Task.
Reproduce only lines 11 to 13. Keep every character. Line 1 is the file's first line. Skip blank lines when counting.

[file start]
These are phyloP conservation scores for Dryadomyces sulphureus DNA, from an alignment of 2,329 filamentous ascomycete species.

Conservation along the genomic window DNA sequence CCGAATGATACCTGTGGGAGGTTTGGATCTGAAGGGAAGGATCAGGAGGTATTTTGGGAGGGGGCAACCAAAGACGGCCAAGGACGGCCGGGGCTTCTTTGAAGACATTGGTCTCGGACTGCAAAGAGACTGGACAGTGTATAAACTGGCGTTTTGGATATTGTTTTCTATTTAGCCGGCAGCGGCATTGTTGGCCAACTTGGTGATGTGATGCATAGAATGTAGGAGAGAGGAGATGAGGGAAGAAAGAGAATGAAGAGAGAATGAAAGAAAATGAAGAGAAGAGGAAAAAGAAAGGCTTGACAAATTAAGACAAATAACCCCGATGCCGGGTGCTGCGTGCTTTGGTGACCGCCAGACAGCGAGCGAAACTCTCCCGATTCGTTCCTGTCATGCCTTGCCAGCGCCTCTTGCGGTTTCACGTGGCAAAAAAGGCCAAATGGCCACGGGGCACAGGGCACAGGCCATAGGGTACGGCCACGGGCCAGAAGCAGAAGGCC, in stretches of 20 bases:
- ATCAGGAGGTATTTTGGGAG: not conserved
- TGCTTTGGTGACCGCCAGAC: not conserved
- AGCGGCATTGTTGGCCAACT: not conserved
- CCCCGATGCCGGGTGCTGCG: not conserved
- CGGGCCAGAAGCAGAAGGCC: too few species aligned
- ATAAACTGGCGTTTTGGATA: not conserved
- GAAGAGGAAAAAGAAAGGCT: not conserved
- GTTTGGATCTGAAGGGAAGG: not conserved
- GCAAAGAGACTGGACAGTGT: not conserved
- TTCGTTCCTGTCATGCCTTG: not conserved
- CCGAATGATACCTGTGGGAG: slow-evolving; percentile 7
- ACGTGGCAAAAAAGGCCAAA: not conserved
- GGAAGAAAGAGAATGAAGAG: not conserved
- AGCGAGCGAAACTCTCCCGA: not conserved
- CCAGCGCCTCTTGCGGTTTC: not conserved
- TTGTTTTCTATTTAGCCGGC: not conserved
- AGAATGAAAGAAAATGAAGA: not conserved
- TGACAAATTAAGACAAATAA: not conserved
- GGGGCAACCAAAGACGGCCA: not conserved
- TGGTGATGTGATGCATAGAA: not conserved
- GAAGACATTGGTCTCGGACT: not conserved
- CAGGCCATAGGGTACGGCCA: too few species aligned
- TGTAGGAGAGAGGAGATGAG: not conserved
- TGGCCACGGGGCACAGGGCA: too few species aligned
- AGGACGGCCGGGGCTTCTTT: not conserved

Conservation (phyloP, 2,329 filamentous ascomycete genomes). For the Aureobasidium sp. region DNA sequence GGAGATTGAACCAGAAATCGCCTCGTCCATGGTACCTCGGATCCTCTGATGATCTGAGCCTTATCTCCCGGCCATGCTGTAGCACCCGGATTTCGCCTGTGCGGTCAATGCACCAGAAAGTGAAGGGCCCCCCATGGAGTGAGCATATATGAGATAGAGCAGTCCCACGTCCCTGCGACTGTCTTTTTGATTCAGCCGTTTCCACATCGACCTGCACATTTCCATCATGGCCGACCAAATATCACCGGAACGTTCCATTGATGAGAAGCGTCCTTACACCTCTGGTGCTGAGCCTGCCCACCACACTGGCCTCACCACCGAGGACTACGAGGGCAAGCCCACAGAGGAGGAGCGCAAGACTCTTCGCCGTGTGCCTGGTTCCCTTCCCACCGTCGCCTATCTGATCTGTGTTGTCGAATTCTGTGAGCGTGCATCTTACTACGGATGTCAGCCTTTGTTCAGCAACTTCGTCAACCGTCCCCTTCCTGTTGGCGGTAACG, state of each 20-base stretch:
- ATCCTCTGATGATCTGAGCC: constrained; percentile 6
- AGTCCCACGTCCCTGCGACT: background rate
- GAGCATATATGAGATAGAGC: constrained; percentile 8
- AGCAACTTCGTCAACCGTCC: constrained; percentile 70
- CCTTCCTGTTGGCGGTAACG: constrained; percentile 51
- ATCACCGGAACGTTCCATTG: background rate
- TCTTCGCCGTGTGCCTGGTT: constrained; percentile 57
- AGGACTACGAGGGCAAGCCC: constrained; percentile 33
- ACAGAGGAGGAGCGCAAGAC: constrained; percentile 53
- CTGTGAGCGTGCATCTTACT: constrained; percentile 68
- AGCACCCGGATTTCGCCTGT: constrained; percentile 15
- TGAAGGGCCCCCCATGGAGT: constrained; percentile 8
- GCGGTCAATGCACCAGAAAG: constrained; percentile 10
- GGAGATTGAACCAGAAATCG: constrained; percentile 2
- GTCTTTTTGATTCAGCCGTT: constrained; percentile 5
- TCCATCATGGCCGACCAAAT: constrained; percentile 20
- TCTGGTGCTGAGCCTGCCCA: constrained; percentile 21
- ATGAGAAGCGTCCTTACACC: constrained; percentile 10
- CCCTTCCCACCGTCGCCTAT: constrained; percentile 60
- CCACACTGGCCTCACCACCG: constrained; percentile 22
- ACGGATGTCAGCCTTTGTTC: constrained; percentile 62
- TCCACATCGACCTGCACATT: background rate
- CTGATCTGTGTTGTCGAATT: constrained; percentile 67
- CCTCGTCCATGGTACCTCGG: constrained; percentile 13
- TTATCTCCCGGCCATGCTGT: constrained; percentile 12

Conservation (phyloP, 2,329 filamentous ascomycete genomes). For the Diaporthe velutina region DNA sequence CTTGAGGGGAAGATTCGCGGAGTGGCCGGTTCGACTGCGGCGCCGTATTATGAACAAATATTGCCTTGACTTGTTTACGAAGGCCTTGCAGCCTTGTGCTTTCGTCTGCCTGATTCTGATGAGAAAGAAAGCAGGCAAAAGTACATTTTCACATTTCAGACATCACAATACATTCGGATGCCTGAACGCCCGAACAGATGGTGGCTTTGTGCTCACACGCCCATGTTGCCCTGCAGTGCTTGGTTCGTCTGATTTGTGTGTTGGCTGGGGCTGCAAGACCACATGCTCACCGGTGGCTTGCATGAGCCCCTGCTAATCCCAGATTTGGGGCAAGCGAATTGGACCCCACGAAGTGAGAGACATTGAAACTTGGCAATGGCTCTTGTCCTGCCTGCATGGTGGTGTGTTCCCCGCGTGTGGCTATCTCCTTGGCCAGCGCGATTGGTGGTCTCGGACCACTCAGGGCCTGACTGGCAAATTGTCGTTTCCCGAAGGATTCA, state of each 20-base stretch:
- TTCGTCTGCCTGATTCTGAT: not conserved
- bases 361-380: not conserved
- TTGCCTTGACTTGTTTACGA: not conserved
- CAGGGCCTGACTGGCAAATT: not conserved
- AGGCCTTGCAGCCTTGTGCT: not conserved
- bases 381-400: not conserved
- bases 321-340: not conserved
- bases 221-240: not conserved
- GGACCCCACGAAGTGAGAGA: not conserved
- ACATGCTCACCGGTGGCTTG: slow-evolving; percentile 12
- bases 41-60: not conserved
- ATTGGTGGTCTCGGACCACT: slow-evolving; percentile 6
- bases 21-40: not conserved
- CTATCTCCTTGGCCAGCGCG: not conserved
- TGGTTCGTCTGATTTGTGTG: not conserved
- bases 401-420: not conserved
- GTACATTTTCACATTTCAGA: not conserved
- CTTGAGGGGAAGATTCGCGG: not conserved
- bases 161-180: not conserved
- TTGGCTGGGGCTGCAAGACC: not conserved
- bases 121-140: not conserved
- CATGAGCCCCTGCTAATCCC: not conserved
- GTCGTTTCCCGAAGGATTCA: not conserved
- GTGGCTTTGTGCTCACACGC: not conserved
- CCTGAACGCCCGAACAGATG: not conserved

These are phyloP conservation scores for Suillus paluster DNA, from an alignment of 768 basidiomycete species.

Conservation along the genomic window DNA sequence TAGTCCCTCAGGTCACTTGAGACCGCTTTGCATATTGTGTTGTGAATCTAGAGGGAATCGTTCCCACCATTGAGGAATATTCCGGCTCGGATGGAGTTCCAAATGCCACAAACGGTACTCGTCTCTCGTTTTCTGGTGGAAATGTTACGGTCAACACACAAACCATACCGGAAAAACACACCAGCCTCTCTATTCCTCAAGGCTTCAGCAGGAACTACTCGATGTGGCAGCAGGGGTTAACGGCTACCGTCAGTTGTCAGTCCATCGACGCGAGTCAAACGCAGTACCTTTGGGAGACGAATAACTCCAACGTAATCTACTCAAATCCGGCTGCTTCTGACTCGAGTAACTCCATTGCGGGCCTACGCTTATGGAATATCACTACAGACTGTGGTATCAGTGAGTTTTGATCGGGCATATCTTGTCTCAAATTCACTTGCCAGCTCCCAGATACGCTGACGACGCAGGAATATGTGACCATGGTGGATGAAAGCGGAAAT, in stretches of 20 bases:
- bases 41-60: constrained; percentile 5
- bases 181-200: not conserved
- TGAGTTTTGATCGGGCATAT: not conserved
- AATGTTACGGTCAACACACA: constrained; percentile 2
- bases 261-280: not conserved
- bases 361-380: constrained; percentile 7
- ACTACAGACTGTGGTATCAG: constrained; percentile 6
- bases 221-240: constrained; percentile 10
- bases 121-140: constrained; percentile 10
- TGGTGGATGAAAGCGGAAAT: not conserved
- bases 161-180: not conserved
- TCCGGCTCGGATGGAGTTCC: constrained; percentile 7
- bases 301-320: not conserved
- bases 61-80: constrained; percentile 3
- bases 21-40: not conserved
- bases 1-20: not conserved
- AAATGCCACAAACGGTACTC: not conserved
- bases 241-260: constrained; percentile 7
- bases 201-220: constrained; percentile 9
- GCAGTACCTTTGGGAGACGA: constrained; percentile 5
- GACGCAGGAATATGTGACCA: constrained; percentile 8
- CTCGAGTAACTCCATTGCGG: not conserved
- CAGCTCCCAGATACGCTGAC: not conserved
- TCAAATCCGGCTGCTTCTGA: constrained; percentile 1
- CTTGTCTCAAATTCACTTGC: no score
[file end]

- GCAAAGAGACTGGACAGTGT: not conserved
- TTCGTTCCTGTCATGCCTTG: not conserved
- CCGAATGATACCTGTGGGAG: slow-evolving; percentile 7